Brent crude prices held at about 50 dollars a barrel on Friday as sign that the oil market was moving back to more balanced supply and demand.
It was also believed that just-concluded meeting of the Organisation of Petroleum Exporting Countries (OPEC) contributed in shoring up the commodity’s price.
“The worst was over. The market is heading towards rebalancing,” Qatari Energy Minister, Mohammed Al-Sada, told reporters in Moscow.
The positive tone of OPEC at the meeting in Vienna assuaged concerns over an intensified battle for market share between rivals Saudi Arabia and Iran.
“The meeting removed a substantial concern and downside risk from the market as Saudi Arabia made it very clear that they have no intention of swamping the market with oil.
“This means Saudi Arabia is hurting Iran economically through a lower oil price,” said Bjarne Schieldrop, Chief Commodities Analyst with SEB Bank in Oslo.
Supply disruptions elsewhere, particularly in Nigeria, Venezuela, Libya and the United States, were also hastening a return to balance.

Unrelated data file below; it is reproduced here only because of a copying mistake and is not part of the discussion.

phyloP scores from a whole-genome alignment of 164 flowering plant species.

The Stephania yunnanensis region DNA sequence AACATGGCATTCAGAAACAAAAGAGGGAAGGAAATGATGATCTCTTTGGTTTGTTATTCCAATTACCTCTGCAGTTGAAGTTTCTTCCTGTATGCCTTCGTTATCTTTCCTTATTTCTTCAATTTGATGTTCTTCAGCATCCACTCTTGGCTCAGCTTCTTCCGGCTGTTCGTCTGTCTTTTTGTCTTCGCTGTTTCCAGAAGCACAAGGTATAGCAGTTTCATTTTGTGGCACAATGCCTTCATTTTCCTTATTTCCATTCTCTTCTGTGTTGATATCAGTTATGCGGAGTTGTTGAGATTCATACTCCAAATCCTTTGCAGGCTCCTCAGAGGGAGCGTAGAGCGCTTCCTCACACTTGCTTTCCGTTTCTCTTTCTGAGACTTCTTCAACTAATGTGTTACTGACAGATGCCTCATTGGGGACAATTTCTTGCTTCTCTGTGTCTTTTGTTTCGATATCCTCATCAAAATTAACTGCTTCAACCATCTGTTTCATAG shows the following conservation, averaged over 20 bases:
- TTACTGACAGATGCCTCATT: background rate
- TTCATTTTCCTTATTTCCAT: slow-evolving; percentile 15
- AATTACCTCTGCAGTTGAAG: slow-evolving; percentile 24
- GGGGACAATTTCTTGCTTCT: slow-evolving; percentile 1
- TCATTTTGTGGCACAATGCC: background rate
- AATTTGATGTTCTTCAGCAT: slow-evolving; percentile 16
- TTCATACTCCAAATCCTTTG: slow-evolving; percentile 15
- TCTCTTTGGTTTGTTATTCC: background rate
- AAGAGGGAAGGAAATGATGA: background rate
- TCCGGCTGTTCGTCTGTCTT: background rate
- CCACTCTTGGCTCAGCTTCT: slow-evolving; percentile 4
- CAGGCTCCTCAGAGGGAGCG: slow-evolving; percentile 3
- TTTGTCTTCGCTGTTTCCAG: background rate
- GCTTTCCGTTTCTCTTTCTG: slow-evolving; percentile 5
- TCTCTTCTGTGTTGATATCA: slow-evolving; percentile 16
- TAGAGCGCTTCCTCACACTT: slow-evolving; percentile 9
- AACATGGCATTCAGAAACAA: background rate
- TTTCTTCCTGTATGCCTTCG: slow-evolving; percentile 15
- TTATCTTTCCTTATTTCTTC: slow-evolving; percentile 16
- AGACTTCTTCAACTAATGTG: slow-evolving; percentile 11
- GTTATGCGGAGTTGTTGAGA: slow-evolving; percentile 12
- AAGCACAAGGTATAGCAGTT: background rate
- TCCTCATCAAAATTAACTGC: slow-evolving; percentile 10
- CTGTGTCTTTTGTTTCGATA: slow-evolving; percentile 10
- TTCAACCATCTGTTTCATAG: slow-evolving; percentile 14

On Friday, militants in the restive Niger Delta region that accounts for more than half of Nigeria’s oil production claimed three new attacks on oil infrastructure.
Brent crude futures LCOc1 were trading at 50.09 dollars per barrel, up 5 cents from the last settlement and almost double January lows and on track for its fourth weekly gain.
U.S. West Texas Intermediate (WTI) crude futures CLc1 were up by 3 cents at 49.20 dollars.
Bank of America Merrill Lynch also said that “seasonal dynamics, as well as robust trend gasoline consumption growth in the U.S., India, and even China” was supportive.
Fuelled by lower oil prices, consumers are driving and flying more, boosting consumption of gasoline and jet fuel.
Data from the U.S. Energy Information Administration on Thursday showed larger-than-expected drops in stocks of gasoline and distillates, pointing to strong consumption and exports.